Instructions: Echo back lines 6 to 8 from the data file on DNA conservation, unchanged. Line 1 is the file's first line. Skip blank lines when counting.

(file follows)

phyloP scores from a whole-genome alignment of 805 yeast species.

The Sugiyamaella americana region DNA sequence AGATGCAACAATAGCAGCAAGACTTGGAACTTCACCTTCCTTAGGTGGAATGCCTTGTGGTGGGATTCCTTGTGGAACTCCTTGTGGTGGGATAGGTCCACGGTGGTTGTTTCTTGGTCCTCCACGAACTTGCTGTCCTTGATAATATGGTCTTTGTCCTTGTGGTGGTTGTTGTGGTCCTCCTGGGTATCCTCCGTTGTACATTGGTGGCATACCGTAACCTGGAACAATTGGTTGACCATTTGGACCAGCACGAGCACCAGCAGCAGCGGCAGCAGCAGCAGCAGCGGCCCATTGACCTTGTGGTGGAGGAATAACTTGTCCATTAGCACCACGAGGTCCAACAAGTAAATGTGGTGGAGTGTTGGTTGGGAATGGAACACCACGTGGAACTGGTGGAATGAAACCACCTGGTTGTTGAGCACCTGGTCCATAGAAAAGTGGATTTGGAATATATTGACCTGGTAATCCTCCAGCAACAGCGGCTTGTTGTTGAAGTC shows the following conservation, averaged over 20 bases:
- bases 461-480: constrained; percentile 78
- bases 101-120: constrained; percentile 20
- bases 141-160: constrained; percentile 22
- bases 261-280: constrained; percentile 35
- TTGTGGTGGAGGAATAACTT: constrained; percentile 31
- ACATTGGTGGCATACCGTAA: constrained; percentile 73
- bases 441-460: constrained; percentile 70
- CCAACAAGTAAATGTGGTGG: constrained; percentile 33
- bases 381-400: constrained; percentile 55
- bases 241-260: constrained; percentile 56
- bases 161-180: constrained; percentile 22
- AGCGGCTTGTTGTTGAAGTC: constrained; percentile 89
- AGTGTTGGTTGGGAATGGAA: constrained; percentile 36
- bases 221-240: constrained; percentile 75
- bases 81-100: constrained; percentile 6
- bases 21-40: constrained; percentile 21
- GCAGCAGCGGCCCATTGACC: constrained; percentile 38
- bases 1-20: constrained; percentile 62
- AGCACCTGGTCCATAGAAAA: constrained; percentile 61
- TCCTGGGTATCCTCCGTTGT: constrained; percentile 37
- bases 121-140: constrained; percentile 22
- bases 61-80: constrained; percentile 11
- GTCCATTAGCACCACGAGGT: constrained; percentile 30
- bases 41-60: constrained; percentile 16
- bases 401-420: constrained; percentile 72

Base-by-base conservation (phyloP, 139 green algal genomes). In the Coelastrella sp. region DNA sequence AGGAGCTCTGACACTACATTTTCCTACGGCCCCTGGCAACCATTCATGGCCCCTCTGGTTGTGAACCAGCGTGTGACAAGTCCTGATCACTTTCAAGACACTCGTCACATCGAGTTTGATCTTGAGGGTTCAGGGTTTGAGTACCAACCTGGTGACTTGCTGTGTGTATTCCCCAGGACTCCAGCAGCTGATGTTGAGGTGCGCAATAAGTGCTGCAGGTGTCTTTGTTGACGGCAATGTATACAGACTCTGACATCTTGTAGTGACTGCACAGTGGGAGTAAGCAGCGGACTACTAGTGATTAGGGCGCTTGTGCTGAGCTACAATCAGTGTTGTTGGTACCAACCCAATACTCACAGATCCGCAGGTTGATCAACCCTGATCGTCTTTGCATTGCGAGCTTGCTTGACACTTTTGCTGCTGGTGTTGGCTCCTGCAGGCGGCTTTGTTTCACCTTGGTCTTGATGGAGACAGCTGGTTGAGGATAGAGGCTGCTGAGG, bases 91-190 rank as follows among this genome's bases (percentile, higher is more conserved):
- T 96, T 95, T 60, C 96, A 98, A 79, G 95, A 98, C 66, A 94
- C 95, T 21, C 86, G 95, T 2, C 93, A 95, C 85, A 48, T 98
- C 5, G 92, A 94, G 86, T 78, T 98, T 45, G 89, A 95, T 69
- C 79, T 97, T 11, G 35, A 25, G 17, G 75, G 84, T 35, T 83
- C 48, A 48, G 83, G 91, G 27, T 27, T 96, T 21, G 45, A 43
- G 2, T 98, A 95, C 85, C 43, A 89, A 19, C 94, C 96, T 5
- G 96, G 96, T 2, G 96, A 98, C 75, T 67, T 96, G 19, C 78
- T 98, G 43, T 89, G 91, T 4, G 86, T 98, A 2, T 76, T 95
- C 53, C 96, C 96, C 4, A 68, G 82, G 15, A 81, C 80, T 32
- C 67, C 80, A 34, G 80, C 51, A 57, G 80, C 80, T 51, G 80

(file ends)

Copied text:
- bases 261-280: constrained; percentile 35
- TTGTGGTGGAGGAATAACTT: constrained; percentile 31
- ACATTGGTGGCATACCGTAA: constrained; percentile 73